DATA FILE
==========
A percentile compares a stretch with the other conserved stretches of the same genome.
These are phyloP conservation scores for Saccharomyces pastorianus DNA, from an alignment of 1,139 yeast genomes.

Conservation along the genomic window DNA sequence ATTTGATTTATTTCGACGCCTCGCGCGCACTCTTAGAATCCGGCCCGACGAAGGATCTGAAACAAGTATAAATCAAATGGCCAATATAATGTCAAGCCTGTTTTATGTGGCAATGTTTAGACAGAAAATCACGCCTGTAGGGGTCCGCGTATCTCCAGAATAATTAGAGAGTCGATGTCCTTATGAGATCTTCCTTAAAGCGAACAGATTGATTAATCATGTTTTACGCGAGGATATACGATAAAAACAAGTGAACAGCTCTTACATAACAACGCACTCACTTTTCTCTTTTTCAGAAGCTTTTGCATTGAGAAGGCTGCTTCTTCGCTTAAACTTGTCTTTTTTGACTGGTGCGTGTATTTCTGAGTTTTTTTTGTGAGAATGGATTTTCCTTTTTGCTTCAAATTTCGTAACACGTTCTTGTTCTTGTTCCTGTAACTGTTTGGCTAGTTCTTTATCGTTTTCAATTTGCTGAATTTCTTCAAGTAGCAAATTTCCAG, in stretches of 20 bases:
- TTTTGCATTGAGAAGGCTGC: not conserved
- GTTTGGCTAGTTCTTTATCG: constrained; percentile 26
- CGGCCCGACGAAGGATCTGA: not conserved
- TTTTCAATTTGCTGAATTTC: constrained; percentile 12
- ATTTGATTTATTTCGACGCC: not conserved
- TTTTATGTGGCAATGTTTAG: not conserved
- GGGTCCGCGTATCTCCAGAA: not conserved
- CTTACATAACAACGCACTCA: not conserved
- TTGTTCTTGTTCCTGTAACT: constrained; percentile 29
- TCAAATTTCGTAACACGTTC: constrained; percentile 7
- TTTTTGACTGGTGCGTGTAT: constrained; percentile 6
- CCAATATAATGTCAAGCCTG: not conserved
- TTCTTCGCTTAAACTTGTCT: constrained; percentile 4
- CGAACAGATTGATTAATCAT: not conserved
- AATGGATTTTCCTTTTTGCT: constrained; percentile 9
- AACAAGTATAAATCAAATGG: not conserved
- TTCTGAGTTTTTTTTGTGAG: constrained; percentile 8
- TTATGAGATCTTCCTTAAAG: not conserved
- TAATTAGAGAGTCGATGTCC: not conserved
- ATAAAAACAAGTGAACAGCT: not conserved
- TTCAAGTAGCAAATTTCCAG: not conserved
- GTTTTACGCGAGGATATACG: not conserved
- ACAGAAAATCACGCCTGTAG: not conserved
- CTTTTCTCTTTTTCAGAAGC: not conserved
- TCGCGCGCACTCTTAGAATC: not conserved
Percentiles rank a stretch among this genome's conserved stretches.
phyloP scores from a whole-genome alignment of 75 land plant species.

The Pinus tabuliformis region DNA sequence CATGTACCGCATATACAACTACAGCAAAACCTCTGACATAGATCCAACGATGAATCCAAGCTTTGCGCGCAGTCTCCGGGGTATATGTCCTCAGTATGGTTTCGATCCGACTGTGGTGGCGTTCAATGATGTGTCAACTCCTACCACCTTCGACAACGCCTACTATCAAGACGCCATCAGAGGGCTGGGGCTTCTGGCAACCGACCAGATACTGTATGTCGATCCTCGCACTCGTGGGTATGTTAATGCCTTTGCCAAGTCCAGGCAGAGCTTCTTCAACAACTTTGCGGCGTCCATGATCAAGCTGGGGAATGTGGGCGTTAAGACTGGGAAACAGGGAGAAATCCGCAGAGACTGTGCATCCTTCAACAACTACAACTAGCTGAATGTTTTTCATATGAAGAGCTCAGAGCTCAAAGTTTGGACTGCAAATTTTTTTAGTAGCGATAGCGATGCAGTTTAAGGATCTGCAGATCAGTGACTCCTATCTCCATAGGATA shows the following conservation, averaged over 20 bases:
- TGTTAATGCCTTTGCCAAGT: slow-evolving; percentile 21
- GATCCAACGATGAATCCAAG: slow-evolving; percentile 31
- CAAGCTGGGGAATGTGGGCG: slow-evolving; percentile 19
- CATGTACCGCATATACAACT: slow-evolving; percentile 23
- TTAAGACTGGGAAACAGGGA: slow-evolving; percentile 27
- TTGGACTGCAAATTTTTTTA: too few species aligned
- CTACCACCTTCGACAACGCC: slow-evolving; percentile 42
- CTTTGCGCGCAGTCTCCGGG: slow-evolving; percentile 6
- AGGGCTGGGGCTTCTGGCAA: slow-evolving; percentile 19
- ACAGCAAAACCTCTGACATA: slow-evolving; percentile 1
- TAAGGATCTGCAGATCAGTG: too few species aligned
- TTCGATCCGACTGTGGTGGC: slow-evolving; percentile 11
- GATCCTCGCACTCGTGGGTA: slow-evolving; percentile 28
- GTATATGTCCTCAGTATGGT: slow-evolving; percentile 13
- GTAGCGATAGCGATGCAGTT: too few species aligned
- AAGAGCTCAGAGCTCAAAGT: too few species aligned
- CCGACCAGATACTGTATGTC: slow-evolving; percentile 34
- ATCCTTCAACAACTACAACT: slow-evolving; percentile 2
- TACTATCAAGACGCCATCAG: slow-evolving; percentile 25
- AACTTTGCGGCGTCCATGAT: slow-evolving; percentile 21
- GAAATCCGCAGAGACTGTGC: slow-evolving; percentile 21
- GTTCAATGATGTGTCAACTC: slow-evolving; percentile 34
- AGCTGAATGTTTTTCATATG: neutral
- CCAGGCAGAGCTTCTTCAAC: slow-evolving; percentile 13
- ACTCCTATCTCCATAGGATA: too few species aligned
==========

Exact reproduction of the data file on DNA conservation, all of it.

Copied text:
A percentile compares a stretch with the other conserved stretches of the same genome.
These are phyloP conservation scores for Saccharomyces pastorianus DNA, from an alignment of 1,139 yeast genomes.

Conservation along the genomic window DNA sequence ATTTGATTTATTTCGACGCCTCGCGCGCACTCTTAGAATCCGGCCCGACGAAGGATCTGAAACAAGTATAAATCAAATGGCCAATATAATGTCAAGCCTGTTTTATGTGGCAATGTTTAGACAGAAAATCACGCCTGTAGGGGTCCGCGTATCTCCAGAATAATTAGAGAGTCGATGTCCTTATGAGATCTTCCTTAAAGCGAACAGATTGATTAATCATGTTTTACGCGAGGATATACGATAAAAACAAGTGAACAGCTCTTACATAACAACGCACTCACTTTTCTCTTTTTCAGAAGCTTTTGCATTGAGAAGGCTGCTTCTTCGCTTAAACTTGTCTTTTTTGACTGGTGCGTGTATTTCTGAGTTTTTTTTGTGAGAATGGATTTTCCTTTTTGCTTCAAATTTCGTAACACGTTCTTGTTCTTGTTCCTGTAACTGTTTGGCTAGTTCTTTATCGTTTTCAATTTGCTGAATTTCTTCAAGTAGCAAATTTCCAG, in stretches of 20 bases:
- TTTTGCATTGAGAAGGCTGC: not conserved
- GTTTGGCTAGTTCTTTATCG: constrained; percentile 26
- CGGCCCGACGAAGGATCTGA: not conserved
- TTTTCAATTTGCTGAATTTC: constrained; percentile 12
- ATTTGATTTATTTCGACGCC: not conserved
- TTTTATGTGGCAATGTTTAG: not conserved
- GGGTCCGCGTATCTCCAGAA: not conserved
- CTTACATAACAACGCACTCA: not conserved
- TTGTTCTTGTTCCTGTAACT: constrained; percentile 29
- TCAAATTTCGTAACACGTTC: constrained; percentile 7
- TTTTTGACTGGTGCGTGTAT: constrained; percentile 6
- CCAATATAATGTCAAGCCTG: not conserved
- TTCTTCGCTTAAACTTGTCT: constrained; percentile 4
- CGAACAGATTGATTAATCAT: not conserved
- AATGGATTTTCCTTTTTGCT: constrained; percentile 9
- AACAAGTATAAATCAAATGG: not conserved
- TTCTGAGTTTTTTTTGTGAG: constrained; percentile 8
- TTATGAGATCTTCCTTAAAG: not conserved
- TAATTAGAGAGTCGATGTCC: not conserved
- ATAAAAACAAGTGAACAGCT: not conserved
- TTCAAGTAGCAAATTTCCAG: not conserved
- GTTTTACGCGAGGATATACG: not conserved
- ACAGAAAATCACGCCTGTAG: not conserved
- CTTTTCTCTTTTTCAGAAGC: not conserved
- TCGCGCGCACTCTTAGAATC: not conserved
Percentiles rank a stretch among this genome's conserved stretches.
phyloP scores from a whole-genome alignment of 75 land plant species.

The Pinus tabuliformis region DNA sequence CATGTACCGCATATACAACTACAGCAAAACCTCTGACATAGATCCAACGATGAATCCAAGCTTTGCGCGCAGTCTCCGGGGTATATGTCCTCAGTATGGTTTCGATCCGACTGTGGTGGCGTTCAATGATGTGTCAACTCCTACCACCTTCGACAACGCCTACTATCAAGACGCCATCAGAGGGCTGGGGCTTCTGGCAACCGACCAGATACTGTATGTCGATCCTCGCACTCGTGGGTATGTTAATGCCTTTGCCAAGTCCAGGCAGAGCTTCTTCAACAACTTTGCGGCGTCCATGATCAAGCTGGGGAATGTGGGCGTTAAGACTGGGAAACAGGGAGAAATCCGCAGAGACTGTGCATCCTTCAACAACTACAACTAGCTGAATGTTTTTCATATGAAGAGCTCAGAGCTCAAAGTTTGGACTGCAAATTTTTTTAGTAGCGATAGCGATGCAGTTTAAGGATCTGCAGATCAGTGACTCCTATCTCCATAGGATA shows the following conservation, averaged over 20 bases:
- TGTTAATGCCTTTGCCAAGT: slow-evolving; percentile 21
- GATCCAACGATGAATCCAAG: slow-evolving; percentile 31
- CAAGCTGGGGAATGTGGGCG: slow-evolving; percentile 19
- CATGTACCGCATATACAACT: slow-evolving; percentile 23
- TTAAGACTGGGAAACAGGGA: slow-evolving; percentile 27
- TTGGACTGCAAATTTTTTTA: too few species aligned
- CTACCACCTTCGACAACGCC: slow-evolving; percentile 42
- CTTTGCGCGCAGTCTCCGGG: slow-evolving; percentile 6
- AGGGCTGGGGCTTCTGGCAA: slow-evolving; percentile 19
- ACAGCAAAACCTCTGACATA: slow-evolving; percentile 1
- TAAGGATCTGCAGATCAGTG: too few species aligned
- TTCGATCCGACTGTGGTGGC: slow-evolving; percentile 11
- GATCCTCGCACTCGTGGGTA: slow-evolving; percentile 28
- GTATATGTCCTCAGTATGGT: slow-evolving; percentile 13
- GTAGCGATAGCGATGCAGTT: too few species aligned
- AAGAGCTCAGAGCTCAAAGT: too few species aligned
- CCGACCAGATACTGTATGTC: slow-evolving; percentile 34
- ATCCTTCAACAACTACAACT: slow-evolving; percentile 2
- TACTATCAAGACGCCATCAG: slow-evolving; percentile 25
- AACTTTGCGGCGTCCATGAT: slow-evolving; percentile 21
- GAAATCCGCAGAGACTGTGC: slow-evolving; percentile 21
- GTTCAATGATGTGTCAACTC: slow-evolving; percentile 34
- AGCTGAATGTTTTTCATATG: neutral
- CCAGGCAGAGCTTCTTCAAC: slow-evolving; percentile 13
- ACTCCTATCTCCATAGGATA: too few species aligned